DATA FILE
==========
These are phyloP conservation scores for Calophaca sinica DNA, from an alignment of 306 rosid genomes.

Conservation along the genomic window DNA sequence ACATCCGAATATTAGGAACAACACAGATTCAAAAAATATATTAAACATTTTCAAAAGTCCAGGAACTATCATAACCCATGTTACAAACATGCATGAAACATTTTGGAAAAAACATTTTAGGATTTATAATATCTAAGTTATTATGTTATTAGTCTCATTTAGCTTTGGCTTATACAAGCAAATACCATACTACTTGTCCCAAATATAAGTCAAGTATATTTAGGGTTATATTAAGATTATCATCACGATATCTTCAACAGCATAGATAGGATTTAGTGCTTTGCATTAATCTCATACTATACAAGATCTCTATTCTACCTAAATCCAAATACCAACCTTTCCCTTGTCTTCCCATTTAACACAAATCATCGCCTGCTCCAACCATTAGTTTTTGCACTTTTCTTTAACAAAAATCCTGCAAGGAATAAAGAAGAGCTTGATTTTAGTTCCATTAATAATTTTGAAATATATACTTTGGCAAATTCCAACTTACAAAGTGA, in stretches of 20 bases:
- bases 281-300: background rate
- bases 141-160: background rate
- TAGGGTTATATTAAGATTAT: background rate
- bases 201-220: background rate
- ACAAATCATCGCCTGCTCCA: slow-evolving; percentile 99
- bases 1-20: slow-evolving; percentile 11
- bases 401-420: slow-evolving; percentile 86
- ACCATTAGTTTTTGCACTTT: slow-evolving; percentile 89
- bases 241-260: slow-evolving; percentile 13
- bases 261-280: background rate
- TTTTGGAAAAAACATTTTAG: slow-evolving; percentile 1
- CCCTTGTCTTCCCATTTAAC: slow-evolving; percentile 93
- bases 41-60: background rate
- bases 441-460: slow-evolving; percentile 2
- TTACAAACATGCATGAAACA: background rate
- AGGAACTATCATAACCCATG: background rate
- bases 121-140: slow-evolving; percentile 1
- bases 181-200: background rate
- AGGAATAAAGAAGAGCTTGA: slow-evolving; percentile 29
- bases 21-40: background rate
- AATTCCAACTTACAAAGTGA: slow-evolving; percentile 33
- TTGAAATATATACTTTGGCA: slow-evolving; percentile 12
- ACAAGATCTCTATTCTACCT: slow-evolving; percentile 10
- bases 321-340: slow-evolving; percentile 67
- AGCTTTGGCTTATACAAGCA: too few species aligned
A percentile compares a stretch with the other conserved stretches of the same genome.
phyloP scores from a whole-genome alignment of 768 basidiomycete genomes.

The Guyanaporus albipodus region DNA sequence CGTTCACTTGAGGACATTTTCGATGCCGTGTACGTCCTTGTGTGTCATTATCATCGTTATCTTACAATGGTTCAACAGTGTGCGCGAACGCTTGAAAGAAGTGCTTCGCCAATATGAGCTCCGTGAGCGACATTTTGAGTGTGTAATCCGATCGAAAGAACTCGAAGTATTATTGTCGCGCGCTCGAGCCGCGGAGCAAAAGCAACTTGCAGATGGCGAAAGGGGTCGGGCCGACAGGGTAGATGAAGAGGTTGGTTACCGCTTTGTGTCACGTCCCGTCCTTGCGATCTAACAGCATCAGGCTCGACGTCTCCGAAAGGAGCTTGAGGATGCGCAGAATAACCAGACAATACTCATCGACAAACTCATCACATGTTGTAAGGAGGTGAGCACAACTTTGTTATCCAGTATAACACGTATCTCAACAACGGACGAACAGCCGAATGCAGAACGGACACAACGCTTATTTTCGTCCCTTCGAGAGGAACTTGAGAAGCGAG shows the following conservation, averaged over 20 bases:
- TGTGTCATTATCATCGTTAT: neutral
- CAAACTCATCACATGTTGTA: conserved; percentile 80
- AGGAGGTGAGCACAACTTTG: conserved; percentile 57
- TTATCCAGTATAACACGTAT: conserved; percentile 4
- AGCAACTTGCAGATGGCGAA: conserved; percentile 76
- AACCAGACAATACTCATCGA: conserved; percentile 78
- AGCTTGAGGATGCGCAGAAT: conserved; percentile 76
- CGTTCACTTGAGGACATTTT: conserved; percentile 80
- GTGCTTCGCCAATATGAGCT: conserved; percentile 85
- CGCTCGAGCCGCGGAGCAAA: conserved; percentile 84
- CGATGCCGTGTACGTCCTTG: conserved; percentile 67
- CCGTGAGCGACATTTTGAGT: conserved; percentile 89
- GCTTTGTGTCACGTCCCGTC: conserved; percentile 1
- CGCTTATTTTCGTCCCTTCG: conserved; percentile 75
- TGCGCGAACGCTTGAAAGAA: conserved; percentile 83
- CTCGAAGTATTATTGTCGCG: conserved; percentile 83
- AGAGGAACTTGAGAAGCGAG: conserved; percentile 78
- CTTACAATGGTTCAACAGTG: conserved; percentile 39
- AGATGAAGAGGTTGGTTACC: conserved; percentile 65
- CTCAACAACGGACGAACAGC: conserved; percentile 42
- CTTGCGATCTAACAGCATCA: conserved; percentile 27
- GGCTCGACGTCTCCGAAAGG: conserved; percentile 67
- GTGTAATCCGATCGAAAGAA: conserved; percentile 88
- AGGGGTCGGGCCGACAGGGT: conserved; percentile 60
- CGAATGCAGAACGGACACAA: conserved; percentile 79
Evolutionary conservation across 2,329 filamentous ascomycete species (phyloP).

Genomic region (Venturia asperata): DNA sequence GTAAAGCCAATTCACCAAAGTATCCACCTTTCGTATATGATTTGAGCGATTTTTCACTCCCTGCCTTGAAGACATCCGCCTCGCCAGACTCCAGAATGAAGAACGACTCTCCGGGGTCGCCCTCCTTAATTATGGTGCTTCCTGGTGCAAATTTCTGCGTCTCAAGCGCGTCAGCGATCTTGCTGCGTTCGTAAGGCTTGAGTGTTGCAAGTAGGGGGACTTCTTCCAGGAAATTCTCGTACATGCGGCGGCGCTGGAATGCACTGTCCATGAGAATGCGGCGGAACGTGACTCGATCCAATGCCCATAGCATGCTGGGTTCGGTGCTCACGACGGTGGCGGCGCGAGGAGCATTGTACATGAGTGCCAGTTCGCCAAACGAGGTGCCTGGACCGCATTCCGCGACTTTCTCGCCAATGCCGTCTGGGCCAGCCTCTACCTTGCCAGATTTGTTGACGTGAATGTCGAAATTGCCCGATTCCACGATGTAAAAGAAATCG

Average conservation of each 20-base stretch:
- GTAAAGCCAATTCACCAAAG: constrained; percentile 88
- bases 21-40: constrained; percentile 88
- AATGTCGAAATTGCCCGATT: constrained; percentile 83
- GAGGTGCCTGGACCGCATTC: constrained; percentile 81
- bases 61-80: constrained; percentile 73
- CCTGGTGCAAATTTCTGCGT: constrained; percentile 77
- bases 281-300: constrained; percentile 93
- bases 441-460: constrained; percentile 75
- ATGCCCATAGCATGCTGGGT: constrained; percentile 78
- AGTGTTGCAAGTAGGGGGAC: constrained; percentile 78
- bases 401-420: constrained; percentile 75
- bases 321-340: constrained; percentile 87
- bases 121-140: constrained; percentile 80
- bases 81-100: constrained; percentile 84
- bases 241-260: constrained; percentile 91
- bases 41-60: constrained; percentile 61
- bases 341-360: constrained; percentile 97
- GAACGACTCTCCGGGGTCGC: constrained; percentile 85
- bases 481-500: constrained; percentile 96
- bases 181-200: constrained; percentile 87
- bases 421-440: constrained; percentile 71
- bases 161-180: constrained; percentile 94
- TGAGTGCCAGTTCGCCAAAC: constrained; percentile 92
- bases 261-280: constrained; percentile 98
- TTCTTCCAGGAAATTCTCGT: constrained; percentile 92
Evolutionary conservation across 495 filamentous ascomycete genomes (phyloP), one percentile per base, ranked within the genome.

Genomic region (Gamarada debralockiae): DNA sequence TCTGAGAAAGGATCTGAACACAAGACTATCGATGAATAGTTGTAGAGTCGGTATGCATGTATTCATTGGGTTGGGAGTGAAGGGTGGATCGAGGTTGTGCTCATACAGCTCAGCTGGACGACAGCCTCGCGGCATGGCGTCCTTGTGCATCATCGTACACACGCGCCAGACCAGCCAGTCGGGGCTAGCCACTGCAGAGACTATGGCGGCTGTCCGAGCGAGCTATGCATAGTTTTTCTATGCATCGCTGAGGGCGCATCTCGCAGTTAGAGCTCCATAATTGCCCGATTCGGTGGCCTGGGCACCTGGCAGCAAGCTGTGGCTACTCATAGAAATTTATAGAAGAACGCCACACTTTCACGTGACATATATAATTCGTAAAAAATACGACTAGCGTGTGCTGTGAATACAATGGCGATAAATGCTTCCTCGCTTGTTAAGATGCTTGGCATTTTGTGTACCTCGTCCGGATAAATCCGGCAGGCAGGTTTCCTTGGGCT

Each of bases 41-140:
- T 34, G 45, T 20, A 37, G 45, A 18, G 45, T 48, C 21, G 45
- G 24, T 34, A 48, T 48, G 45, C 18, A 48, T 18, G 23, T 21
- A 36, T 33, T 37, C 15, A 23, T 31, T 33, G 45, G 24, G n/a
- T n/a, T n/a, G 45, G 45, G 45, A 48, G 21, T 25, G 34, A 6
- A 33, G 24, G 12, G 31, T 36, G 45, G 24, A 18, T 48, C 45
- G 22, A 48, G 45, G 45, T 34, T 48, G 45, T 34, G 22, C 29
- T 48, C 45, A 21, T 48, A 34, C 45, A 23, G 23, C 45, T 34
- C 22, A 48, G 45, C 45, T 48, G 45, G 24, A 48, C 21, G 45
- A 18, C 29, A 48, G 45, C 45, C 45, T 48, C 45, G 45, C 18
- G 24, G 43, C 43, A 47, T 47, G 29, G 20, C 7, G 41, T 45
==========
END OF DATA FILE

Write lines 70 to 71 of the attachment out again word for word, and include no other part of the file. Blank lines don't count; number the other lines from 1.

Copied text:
- bases 321-340: constrained; percentile 87
- bases 121-140: constrained; percentile 80